This message has inspired and given hope to millions of people around the world. However, the people who hate the United States understand it as well, and deeply fear it. The last thing they wish their people to hear is that they, too, possess these same God-given inalienable rights and ought to have the free exercise thereof. The enemies of freedom find this truth to be the most dangerous weapon we employ. It helped to defeat the Nazis in World War II and the Soviet Empire in the Cold War.
In this new war, the character of the enemy is defined by the term Islamism, as distinct from Islam. Like all "ism"s, this term indicates a transmogrification of reality. Islamism is the ideologization of Islam. Drawing on several of the many strands of Islamic tradition (Kharijites, Asharites, Ibn Taymiyya, etc.), radical Islamists reduce God to his omnipotence, concentrating exclusively on His unlimited power, as against His reason. God's "reasons" are unknowable by man. God rules as He pleases. There is no rational order invested in the universe upon which one can rely, only the second-to-second manifestation of God's will. This view results in anti-rationalism which, in turn, nourishes irrational behavior.
Radical Islamists translate their version of God's omnipotence into a politics of unlimited power. As God's instruments, they are channels for this power. The primacy of force, on which their endeavor is based, necessitates the denigration of reason as a means to know the world or God. Once the primacy of force is posited, terrorism becomes the next logical step to power, as it did in the 20th-century secular ideologies of power, Nazism and Marxism-Leninism. This is what led Osama bin Laden to embrace the astonishing statement of his spiritual godfather, Abdullah Azzam, which bin Laden quoted in the November 2001 video, released after 9/11: "Terrorism is an obligation in Allah's religion."
The radical Islamists are the new totalitarians, with the ironic twist that, unlike 20th-century totalitarians, they are not secular. However, this is a distinction without a difference because they share with atheist ideologues the belief that power is the primary constituent of reality. The Arab jihadist volunteers who went to Iraq to fight for the fascist regime of Saddam Hussein—a cynical secularist who manipulated Islam for his own purposes—did not do so simply because they shared his anti-Americanism. Saddam Hussein and the Islamist fighters met at the nexus at which the secular and the theological views of unlimited power coincide. Like 20th-century totalitarians, radical Islamists also use this shared view of reality to dehumanize large portions of mankind, justifying their slaughter—albeit in their case as "infidels," rather than as non-Aryans or bourgeoisie.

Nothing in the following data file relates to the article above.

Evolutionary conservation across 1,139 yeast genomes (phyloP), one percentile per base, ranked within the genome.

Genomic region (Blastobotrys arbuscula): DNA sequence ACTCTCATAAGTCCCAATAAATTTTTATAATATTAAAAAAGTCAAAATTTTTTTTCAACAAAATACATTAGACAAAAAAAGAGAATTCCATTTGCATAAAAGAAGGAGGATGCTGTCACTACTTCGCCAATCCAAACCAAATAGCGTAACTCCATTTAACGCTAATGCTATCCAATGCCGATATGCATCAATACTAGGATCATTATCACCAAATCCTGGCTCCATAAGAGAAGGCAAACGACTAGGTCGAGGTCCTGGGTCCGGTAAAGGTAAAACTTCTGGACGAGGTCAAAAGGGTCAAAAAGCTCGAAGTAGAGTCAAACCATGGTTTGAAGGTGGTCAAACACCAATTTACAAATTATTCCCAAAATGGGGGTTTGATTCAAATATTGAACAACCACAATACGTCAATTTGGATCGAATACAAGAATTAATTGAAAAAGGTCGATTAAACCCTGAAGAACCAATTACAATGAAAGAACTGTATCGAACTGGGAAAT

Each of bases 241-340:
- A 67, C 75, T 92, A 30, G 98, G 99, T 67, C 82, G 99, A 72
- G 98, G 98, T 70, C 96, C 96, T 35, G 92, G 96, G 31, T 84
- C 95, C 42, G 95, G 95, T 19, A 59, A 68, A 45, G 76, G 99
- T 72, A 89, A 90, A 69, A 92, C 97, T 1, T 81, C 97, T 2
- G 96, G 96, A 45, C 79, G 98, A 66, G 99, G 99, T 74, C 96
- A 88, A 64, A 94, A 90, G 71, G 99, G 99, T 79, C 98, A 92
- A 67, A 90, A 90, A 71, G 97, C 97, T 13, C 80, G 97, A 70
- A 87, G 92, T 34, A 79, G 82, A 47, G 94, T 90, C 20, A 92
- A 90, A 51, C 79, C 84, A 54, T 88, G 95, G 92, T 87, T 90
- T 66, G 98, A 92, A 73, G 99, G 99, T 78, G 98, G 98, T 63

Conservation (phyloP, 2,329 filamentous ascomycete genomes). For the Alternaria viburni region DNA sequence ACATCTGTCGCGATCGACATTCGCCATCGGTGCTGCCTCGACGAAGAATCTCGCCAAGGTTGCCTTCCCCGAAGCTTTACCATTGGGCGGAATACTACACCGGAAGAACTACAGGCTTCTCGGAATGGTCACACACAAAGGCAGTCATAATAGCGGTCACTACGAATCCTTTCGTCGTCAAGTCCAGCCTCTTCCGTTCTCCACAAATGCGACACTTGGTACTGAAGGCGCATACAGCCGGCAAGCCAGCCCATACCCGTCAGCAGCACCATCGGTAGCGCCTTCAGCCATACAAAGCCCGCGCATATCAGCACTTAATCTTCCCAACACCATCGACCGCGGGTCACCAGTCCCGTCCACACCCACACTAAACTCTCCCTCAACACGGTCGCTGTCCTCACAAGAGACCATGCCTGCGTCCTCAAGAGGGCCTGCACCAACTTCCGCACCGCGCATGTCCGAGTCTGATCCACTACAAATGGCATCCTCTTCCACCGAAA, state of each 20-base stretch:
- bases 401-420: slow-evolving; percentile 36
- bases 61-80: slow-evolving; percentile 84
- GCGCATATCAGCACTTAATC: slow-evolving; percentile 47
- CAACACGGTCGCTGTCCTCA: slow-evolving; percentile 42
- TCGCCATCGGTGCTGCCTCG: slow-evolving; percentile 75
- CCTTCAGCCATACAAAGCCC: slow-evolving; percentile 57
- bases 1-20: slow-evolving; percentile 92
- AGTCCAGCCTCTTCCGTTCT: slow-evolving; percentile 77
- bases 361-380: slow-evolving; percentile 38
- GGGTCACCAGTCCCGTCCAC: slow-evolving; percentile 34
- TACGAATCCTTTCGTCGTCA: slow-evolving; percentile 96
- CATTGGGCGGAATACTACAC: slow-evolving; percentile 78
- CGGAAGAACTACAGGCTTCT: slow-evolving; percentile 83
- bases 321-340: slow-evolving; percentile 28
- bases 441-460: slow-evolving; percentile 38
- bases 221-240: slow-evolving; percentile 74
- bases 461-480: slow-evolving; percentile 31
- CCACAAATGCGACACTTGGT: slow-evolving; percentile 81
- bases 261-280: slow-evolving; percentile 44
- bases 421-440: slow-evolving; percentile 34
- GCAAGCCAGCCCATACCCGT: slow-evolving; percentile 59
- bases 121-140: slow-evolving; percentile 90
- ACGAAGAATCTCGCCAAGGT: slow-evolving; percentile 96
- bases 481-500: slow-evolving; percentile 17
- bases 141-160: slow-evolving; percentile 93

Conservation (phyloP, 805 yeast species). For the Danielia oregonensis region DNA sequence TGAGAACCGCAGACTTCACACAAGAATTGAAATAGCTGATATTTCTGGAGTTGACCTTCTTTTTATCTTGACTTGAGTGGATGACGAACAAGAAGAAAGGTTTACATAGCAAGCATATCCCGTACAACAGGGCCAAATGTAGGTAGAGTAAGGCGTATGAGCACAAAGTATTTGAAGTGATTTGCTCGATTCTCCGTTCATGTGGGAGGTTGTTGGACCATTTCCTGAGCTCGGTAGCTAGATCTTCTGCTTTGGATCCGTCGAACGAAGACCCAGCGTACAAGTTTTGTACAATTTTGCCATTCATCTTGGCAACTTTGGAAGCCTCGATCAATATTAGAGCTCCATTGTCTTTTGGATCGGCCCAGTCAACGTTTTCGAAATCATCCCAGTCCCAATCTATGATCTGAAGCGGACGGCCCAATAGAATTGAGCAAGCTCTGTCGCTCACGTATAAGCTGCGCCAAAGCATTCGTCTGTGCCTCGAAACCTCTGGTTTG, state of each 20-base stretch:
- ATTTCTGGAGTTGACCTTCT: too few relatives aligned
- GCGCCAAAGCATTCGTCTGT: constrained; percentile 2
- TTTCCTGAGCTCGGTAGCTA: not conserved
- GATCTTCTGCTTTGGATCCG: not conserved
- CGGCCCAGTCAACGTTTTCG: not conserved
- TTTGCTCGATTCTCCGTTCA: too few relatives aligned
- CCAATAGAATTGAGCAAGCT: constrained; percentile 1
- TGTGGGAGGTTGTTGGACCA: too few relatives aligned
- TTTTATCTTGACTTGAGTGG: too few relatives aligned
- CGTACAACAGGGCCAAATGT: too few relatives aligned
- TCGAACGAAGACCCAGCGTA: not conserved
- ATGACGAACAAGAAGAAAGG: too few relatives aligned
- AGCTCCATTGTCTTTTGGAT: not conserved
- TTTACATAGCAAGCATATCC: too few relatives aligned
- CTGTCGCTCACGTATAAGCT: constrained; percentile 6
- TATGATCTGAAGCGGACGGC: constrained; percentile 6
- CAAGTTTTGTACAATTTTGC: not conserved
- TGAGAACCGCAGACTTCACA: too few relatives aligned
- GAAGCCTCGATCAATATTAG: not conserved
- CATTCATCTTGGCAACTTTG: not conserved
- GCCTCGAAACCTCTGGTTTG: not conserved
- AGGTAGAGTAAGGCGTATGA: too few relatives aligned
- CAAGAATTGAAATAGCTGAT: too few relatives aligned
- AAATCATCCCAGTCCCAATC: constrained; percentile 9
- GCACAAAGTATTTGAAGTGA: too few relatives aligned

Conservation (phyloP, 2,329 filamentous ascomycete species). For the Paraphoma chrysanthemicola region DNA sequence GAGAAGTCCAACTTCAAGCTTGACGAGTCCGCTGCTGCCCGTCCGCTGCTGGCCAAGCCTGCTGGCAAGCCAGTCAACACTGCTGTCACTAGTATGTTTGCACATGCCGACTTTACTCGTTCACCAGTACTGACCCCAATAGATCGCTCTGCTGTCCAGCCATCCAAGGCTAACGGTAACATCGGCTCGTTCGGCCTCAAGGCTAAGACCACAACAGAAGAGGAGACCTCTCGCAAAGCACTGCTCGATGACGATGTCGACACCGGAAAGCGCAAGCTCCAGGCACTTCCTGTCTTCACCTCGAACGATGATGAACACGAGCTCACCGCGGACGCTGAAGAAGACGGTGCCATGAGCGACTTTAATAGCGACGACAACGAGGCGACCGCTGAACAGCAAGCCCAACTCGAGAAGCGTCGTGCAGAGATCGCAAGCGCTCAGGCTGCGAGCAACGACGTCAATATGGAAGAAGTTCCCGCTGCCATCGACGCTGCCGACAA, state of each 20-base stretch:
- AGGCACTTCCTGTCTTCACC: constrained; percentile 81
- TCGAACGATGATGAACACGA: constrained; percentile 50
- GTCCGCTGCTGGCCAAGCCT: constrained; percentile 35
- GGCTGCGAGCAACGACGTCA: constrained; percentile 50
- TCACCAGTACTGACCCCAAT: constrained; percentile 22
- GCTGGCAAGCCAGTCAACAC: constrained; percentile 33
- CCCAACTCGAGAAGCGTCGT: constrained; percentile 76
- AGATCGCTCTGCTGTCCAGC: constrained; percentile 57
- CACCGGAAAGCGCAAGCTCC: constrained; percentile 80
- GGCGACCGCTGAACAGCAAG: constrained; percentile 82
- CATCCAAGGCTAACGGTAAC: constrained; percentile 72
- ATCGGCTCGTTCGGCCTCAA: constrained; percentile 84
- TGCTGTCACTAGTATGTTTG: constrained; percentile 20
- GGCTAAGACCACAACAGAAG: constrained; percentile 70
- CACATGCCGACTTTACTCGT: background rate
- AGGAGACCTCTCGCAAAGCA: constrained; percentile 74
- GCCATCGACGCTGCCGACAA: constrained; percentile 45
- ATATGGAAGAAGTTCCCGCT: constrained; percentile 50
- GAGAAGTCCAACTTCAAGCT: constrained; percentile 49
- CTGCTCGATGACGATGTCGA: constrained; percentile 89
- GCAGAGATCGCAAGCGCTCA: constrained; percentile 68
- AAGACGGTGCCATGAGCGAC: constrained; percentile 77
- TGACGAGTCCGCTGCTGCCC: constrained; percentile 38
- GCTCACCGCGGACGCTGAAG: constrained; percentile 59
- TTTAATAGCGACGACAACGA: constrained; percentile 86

Faced with this new enemy, how has America deployed its intellectual weapons? How has America communicated to the world the view of reality for which we are willing to fight and die?
After 9/11, the State Department and U.S. international broadcasting turned to the advertising world and its executives, including from MTV, to meet the enemy in the war of ideas. Unfortunately, American advertising became not only the primary but the preferred means by which to present ourselves to the world. Typically, this approach was translated into TV commercials showing happy Muslims in the United States, under the rubric of "Shared Values," and new radio stations playing pop music to Arabs and Iranians, under the same assumption of whatever "shared values" such music expresses.
The general approach of advertising is to try to influence an audience with a short attention span by using subliminal messages to affect short-term behavior. In other words, the means of advertising determine the message. It reduces the war of ideas to slogans that are of marginal use in persuading thoughtful people concerning matters of life and death.
Not only do the means restrict the message, the message itself is wrong. When the rainbow of diversity that is popularly celebrated in America leads the message, it leaves the impression upon foreign audiences that the United States is indifferent to the various claims to ultimate truth that its assorted representatives put forth. Islam is just another item on the shelf of American consumer society, chosen for its level of personal satisfaction. Smiling American Muslims are simply happy shoppers in the cafeteria of religions. This implied demotion of the importance of what is believed to be true inadvertently inflames believers. America is seen as shallow.
The objective of the TV ads presenting happy Muslims in the U.S. was laudable in so far as it intended to demonstrate tolerance and the fact that the U.S. does not consider itself at war with Islam, both important points. However, it was the wrong message for the audience. The fact that Islam is tolerated here is not a particularly persuasive message to Muslims who think that Islam is true. In fact, it is likely to be seen as condescending. Also, a demonstration of tolerance is not a convincing message to those who do not think tolerance is a virtue, but a sign of moral decline.